A wonderfully dark chapter in a pool house with emotions running high and favours no-one should ask for will stay with me for a long time. My jaw was almost on the floor as the details of the pact were laid out. This was a sublime piece of writing and Bolton hit every emotional note.

'The Pact' is a chilling thriller and will set up home in your head long after the final pages. Who can you trust? Who are your real friends? Sharon Bolton is a supremely talented author. Her standalone novels are all completely different. You never know what you're going to get. Only one thing is assured – it's going to be brilliant.

Reviewed by: M.W.

CrimeSquad Rating:

Romy Hausmann - Dear Child

" of those books that you want to read without putting it down. "

A windowless shack in the woods. Lena's life and that of her two children follows the rules set by their captor, the father: meals, bathroom visits, study time are strictly scheduled and meticulously observed. He protects his family from the dangers lurking in the outside world and makes sure that his children will always have a mother to look after them.

One day Lena manages to flee – but the nightmare continues. It seems as if her tormentor wants to get back what belongs to him. And then there is the question whether she really is the woman called 'Lena', who disappeared without a trace over thirteen years ago. The police and Lena's family are all desperately trying to piece together a puzzle that doesn't quite seem to fit.

I wasn't expecting great things from 'Dear Child' as I tend to choose to read books set in the UK or USA, and this was set in Germany.

Although the concept of the abduction of a young woman had been done many times before, I felt 'Dear Child' looked at the event from a different perspective. Right from the start the author gives away that a woman has escaped from a cabin and her abductor, but not everything is as it seems.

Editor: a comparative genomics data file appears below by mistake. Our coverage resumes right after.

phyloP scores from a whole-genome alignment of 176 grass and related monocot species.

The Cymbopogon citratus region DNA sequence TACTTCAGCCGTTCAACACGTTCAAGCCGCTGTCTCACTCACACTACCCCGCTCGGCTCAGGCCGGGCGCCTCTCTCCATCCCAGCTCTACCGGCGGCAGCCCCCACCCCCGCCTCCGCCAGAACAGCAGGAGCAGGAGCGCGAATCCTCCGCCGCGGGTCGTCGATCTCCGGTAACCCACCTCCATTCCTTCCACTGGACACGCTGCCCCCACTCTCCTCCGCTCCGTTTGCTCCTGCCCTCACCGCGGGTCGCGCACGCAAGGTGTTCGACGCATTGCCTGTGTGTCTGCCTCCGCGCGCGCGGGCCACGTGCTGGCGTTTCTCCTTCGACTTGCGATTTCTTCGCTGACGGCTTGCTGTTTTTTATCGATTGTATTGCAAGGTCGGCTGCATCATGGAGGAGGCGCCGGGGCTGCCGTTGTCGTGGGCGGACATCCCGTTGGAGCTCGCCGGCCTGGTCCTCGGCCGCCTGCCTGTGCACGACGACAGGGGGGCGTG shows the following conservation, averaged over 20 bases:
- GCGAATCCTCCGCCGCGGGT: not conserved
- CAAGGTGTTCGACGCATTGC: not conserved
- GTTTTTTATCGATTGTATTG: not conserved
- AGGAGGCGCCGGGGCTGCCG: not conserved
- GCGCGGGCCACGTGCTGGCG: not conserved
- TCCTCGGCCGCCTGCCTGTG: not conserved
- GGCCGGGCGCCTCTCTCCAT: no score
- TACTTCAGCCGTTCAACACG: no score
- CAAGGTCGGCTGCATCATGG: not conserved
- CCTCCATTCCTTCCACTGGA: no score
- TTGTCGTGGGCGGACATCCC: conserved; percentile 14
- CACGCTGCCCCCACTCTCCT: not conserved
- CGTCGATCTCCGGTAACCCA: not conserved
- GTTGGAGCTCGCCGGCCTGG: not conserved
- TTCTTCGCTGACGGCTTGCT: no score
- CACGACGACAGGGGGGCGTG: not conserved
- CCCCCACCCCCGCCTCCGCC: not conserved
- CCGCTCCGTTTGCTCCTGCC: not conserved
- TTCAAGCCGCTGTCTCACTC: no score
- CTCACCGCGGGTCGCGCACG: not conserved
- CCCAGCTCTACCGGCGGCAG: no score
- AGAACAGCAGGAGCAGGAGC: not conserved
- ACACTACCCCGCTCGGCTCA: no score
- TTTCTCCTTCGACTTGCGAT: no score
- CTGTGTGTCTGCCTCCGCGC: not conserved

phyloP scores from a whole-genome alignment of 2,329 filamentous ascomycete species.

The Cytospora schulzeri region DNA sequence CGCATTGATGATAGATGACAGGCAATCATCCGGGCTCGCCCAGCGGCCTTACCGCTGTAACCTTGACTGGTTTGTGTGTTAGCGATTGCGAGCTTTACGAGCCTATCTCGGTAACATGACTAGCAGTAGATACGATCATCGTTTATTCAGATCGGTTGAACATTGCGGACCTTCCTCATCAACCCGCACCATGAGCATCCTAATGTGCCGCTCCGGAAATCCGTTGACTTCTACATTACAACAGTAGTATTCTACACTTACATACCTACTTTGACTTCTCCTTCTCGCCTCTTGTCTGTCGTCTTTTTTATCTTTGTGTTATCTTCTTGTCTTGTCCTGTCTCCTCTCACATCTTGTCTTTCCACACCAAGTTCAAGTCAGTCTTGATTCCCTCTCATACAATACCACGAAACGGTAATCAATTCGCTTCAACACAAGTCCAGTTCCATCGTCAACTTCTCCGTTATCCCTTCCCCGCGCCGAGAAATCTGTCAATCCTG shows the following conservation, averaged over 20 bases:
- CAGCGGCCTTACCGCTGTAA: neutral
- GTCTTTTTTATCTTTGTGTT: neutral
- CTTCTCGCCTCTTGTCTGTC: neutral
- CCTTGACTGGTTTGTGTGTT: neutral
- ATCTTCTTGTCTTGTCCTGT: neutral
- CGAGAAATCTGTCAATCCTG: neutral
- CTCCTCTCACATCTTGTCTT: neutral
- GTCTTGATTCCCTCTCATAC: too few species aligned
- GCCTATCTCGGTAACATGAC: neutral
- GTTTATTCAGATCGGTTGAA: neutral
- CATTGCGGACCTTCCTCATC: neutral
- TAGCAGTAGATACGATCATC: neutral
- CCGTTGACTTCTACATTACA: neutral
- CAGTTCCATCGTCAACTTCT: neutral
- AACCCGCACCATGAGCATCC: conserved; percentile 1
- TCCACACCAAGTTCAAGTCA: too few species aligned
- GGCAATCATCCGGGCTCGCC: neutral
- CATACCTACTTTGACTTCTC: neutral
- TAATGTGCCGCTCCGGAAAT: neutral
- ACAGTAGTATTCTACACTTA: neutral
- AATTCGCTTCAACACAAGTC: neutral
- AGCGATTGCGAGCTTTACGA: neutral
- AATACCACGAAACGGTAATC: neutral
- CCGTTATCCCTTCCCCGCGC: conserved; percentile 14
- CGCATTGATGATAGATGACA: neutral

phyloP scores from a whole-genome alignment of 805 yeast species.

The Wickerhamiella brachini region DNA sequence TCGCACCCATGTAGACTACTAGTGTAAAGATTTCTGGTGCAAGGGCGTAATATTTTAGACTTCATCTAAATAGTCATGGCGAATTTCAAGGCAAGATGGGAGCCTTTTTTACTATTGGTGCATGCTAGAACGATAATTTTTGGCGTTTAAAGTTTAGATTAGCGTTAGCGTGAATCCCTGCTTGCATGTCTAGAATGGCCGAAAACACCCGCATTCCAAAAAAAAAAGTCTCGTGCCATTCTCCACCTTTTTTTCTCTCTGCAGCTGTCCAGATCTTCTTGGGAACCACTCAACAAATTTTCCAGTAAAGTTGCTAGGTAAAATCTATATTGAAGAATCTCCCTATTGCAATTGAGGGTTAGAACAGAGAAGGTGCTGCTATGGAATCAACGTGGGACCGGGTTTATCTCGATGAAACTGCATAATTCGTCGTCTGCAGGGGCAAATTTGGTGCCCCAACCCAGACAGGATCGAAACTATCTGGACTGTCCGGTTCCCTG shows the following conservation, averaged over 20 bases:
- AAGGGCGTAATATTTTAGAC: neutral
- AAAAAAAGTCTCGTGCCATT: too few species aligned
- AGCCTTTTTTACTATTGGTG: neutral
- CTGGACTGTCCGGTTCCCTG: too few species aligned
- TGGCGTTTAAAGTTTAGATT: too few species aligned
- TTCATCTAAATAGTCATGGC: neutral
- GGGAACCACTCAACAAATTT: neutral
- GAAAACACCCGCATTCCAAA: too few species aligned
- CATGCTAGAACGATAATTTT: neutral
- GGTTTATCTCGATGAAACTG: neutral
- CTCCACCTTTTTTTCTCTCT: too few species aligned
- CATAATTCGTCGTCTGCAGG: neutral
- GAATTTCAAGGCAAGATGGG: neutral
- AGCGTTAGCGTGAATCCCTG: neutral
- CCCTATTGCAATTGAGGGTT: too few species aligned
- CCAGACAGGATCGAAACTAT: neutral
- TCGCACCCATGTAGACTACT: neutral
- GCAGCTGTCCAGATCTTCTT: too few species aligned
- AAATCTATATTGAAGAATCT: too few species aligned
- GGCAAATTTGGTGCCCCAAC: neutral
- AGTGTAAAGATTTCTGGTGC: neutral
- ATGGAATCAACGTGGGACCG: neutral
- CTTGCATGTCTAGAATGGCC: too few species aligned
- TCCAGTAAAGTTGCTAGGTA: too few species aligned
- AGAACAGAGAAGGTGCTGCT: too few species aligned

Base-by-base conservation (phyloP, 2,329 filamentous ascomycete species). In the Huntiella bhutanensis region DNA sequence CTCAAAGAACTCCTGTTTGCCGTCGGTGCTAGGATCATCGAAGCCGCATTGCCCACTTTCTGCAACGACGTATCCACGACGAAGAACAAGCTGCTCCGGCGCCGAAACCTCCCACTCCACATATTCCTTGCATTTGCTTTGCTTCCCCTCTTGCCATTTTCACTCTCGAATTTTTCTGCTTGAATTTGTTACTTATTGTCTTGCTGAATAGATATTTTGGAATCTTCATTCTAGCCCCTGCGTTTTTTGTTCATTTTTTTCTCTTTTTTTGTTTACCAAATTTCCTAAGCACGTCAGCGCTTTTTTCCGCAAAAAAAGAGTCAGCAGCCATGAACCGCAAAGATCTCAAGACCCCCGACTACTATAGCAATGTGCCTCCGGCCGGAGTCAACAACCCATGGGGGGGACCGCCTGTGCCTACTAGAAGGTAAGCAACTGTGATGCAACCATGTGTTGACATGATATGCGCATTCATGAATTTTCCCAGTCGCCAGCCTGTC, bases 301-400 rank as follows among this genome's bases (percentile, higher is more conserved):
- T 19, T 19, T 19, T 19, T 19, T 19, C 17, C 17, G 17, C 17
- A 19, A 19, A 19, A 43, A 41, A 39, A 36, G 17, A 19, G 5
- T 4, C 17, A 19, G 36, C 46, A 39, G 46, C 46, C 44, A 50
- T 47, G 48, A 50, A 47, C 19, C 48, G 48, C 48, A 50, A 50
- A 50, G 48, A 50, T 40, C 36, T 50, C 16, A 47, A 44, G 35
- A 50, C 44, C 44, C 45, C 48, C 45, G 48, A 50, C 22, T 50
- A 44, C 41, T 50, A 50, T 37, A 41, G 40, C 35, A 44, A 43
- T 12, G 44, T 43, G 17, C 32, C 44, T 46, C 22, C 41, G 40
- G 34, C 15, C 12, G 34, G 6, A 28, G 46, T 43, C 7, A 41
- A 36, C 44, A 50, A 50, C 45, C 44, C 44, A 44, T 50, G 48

The plot is told by different characters in the story; Lena, who has been abducted; Matthias, Lena's father; and Hannah, Lena's child. The time frame flits from present to past, and deals not just with the physical elements of the abduction and escape, but also the emotional trauma which I felt really made this book different to others. Hausmann really manages to capture not only the raw emotion but also shows how each person is affected differently with the fall out of the abduction.

Each of the characters has their own flaws, making them just that little more realistic. And as the plot continued, so did the depth of each of the characters, with some of them revealing thoughts and actions that better explain how and why the abduction happened.

'Dear Child' is one of those books that you want to read without putting it down. Often a book will end with a big reveal and everyone disappears into the sunset, seemingly unaffected by the events they have just lived through. This book shows that after an abduction, and even if the victim makes it home, there is often no happy ending.

Reviewed by: H.A.

CrimeSquad Rating:

Gytha Lodge - Lie Beside Me

"An excellent read."

Louise wakes up, suffering the effects of a humdinger of a hangover, turns over to her husband. Only the man beside her is not her husband, nor is he breathing. What should she do?

Louise struggles to remember what actually happened. Subject to lapses of memory following intermittent drinking bouts, she slowly pieces together what has occurred but the truth is only revealed bit by tiny bit.

The police consider Louise to be the most likely suspect but there are other candidates. Many secrets are there to be discovered.